Many UK homeowners with second properties in France are facing new VAT and duty charges when moving goods overseas. HMRC have issued guidelines for businesses importing or exporting to and from the UK into Europe but some second homeowners are struggling to interpret how the rules affect them.
Andrew Cross from Arcus said; ‘Since the UK exited the EU VAT Regime on 31st December 2020, businesses in the UK have had to consider imports and exports to and from Europe in a new way and the way VAT is accounted for has also changed.’
People moving their residence from the EU to the UK can move their personal affects or household goods under transfer of residency rules which are normally free of customs duty and import VAT. However, no particular exemptions from import taxes and duties apply when bringing items to a second home. Customs duties and import VAT may be payable on both sides of the channel depending on the value and type of goods.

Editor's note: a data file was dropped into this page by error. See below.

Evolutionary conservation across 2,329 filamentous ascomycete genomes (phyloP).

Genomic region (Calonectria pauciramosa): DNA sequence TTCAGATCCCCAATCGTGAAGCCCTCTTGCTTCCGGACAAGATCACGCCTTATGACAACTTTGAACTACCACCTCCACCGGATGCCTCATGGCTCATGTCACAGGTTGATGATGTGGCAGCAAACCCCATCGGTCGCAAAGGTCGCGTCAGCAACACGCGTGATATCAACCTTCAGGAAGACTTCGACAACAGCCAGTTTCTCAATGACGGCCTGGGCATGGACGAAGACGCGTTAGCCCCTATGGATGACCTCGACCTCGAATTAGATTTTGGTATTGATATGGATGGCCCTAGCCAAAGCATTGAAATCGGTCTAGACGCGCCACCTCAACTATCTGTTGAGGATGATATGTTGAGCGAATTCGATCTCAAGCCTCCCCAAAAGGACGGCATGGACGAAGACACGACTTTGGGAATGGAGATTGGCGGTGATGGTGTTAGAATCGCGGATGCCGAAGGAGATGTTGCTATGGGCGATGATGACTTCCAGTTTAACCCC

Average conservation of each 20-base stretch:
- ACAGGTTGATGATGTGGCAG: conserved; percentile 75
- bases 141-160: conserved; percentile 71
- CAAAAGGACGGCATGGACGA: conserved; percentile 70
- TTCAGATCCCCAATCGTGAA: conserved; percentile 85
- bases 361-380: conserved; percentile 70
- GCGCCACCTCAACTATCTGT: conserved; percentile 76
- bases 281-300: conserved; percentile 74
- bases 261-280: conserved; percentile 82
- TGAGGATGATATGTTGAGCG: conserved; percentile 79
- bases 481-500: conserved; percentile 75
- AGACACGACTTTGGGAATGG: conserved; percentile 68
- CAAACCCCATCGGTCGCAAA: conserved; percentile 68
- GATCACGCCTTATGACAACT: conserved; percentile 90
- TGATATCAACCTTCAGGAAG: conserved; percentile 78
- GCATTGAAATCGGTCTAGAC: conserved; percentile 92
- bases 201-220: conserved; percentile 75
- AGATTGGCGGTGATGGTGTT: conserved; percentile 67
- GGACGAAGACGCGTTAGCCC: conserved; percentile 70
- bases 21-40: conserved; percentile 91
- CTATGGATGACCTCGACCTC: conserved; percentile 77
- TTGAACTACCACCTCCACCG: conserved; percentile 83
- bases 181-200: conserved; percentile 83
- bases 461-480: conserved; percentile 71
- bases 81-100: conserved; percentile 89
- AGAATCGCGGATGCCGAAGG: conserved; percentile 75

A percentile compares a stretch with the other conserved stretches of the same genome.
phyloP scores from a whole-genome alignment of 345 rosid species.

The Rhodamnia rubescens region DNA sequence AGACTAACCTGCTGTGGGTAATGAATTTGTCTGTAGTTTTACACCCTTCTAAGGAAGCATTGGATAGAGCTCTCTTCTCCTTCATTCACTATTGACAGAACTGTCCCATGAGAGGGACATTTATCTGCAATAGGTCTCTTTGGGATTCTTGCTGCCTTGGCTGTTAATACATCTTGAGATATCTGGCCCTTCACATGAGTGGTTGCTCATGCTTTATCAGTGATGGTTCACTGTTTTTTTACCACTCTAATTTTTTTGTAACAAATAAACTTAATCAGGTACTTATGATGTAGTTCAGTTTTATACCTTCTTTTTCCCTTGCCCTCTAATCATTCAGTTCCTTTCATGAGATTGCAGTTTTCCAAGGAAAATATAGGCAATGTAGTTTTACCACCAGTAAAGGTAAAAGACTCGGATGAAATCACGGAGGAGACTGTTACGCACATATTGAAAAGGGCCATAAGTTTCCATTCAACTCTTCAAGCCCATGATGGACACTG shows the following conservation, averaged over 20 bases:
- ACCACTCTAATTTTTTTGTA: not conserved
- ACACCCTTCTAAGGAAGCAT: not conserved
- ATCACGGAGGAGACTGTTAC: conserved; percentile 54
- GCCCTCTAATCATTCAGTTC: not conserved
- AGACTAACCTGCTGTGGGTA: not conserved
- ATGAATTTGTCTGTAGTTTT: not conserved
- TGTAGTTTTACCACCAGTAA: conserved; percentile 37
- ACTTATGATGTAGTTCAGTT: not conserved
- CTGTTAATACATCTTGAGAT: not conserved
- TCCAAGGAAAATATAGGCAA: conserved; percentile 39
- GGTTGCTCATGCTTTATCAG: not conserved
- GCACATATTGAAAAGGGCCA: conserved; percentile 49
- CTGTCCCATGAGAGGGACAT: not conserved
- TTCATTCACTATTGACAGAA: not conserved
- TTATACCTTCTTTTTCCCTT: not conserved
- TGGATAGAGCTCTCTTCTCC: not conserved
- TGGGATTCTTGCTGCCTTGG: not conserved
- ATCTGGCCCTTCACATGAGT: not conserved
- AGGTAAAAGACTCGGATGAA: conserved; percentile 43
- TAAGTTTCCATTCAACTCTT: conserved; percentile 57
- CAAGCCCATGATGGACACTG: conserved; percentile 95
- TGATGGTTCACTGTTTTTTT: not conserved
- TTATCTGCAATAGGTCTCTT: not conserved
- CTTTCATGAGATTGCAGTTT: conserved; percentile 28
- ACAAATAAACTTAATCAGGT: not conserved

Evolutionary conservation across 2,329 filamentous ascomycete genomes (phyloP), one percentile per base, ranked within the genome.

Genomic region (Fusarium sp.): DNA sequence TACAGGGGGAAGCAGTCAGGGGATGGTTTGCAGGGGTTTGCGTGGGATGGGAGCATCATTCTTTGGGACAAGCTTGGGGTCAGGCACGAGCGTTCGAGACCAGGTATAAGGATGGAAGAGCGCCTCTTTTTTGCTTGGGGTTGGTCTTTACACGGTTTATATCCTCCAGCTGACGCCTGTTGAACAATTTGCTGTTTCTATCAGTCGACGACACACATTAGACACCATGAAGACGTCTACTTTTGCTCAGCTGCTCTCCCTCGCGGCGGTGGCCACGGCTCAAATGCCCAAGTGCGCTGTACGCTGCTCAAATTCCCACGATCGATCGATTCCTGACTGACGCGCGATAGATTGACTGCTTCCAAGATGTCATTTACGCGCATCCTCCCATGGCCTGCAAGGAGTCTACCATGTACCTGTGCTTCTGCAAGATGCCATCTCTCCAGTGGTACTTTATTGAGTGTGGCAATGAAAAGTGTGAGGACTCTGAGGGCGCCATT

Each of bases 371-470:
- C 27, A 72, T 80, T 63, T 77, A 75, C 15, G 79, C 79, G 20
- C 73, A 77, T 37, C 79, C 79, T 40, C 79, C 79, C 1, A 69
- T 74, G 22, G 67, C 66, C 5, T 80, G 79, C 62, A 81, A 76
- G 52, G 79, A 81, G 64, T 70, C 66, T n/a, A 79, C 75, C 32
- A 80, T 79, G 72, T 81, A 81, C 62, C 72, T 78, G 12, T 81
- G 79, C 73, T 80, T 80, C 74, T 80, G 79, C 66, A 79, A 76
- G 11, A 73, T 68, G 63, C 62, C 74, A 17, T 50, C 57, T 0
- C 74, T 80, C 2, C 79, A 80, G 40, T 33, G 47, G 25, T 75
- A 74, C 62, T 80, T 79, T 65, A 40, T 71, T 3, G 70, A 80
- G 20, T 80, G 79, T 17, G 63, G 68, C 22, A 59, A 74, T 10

The value of household goods and personal effects will be based on their current second- hand value. Furniture, artwork and antiques tend to have a 0 per cent customs duty rate at import, whereas clothing can attract a 12 per cent duty. Goods will attract an import VAT of between 5 and 20 per cent. To qualify as an antique, there may be a requirement to hold proof that the items were produced more than 100 years ago.
If you are a UK resident moving goods back into the UK after selling your French property, you will need to declare any profit you have made on the sale as part of your worldwide income. If you would like help completing your annual Self Assessment Tax Return call us on 01572 770552 or get in touch @arcusrutland.